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bio website wordsmyth.org
location Pittsburgh, PA
age 40
visits member for 3 years, 8 months
seen 3 hours ago

Full-time software engineer and part-time writer.


3h
comment “walking for five o'clock every morning.” “for”? Why not “at five o'clock”?
Indeed, the US usage would be "gets into work by 6 o'clock" (or even "at 6" depending on your emphasis).
2d
awarded  Notable Question
Mar
16
awarded  Nice Answer
Mar
15
answered What is the correct term to describe literary works that are only partly fictional?
Mar
3
comment Is “Stand-Your-Ground law” an official legal term? What is meant by “stand-in-your-ground”?
@Mazura - That's more of a legal question than an English language question, and I am not a lawyer. They are related but different. Here is some info for you though.
Feb
17
comment What does “Anyone who is married” mean in “Anyone who is married should know that facts and logic are not always helpful to one’s cause”?
Personally I don't get the off-topic votes. The OP correctly presumed the literal interpretation of the words so it's not like he's asking for someone to look it up in a dictionary. It may seem obvious to a native speaker, but perhaps the married joke/idiom is something that doesn't cross cultures very well, and it seems like something that would be difficult to Google for. Seems like a legitimate question to me. I have voted to reopen.
Jan
30
awarded  word-choice
Jan
29
awarded  Nice Answer
Jan
26
awarded  Enlightened
Jan
26
awarded  Nice Answer
Jan
3
comment Lack of commas or just misunderstanding
I believe this is one possible valid interpretation, but as Andreas' other answer shows, there are other possible interpretations as well. It is unclear.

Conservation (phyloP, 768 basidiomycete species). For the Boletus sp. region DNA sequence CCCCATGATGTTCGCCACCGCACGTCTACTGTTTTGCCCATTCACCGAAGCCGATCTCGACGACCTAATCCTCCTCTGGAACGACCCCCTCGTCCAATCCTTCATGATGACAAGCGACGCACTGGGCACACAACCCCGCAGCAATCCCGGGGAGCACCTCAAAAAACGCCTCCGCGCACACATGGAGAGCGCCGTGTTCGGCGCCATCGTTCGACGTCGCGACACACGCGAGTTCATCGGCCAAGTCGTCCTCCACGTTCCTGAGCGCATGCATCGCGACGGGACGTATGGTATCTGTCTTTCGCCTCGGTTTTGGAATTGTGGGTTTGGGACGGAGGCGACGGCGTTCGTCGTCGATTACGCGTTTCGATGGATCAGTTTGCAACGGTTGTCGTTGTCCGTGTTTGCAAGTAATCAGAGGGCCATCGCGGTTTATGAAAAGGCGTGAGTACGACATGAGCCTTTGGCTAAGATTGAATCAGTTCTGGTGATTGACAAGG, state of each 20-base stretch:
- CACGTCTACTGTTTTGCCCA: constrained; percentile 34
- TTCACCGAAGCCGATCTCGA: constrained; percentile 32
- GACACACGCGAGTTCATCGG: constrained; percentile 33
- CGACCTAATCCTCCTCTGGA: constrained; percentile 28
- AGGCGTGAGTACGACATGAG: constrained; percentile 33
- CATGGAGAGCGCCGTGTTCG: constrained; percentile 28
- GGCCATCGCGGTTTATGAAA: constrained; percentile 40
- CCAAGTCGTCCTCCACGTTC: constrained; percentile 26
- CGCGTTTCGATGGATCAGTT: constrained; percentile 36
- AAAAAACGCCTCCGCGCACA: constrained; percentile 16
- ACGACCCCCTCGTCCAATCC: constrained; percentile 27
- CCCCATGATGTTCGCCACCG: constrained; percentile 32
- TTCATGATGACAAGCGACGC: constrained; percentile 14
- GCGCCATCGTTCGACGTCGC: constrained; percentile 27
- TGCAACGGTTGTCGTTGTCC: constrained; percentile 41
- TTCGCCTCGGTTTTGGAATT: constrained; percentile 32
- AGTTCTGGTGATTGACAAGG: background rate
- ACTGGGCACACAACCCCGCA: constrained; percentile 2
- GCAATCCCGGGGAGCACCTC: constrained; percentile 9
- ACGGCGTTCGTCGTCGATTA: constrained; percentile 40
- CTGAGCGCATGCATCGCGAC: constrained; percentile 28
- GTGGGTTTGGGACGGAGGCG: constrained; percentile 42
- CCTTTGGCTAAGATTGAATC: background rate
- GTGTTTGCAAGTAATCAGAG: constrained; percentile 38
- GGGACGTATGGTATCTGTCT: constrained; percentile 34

Jan
3
awarded  Curious
Jan
2
comment Adjectives versus Noun Adjuncts
I agree with a lot of what you have, but I'm still shaky on the idea that this is 'fundamentally' a noun. (I may have used the wrong word there.) "Home" is a word that it seems have equally-weighted adjectival, adverbial, noun(al?) and verbal uses. How does one call it 'fundamentally' anything in the abstract? Now in a given instance one can say it's acting one way or the other, but by what criteria would we argue that one use is more basic than another?
Jan
2
comment Adjectives versus Noun Adjuncts
@Araucaria - If there is a grammar that answers this question then that is exactly the sort of answer I'm looking for. As it stands, I lack access to such a reference and the general reference meta list doesn't seem to have one. I have only the definition of adjective = "a word that modifies a noun", which every schoolchild knows. "Chicken" in "chicken soup" appears to fit that definition, hence my confusion. I am not a linguist - that's why I'm asking here!
Jan
2
comment Adjectives versus Noun Adjuncts
@EdwinAshworth - I think the stuff in that other question is pretty much what I'm looking for, but it's so buried amidst discussions that I hesitate to support this as a "duplicate". Also it lacks any references cited.
Jan
2
asked Adjectives versus Noun Adjuncts
Dec
26
awarded  Nice Answer
Dec
25
answered 911: nine one one vs. nine eleven
Dec
22
comment What's the corresponding term for the mouth?
@EdwinAshworth - Is there some reason you think it doesn't fit in that circumstance? Often 'when one oughtn't' is when it would be unpleasant, so I believe it works just fine.
Dec
19
reviewed Close What is the meaning of “laughing out”?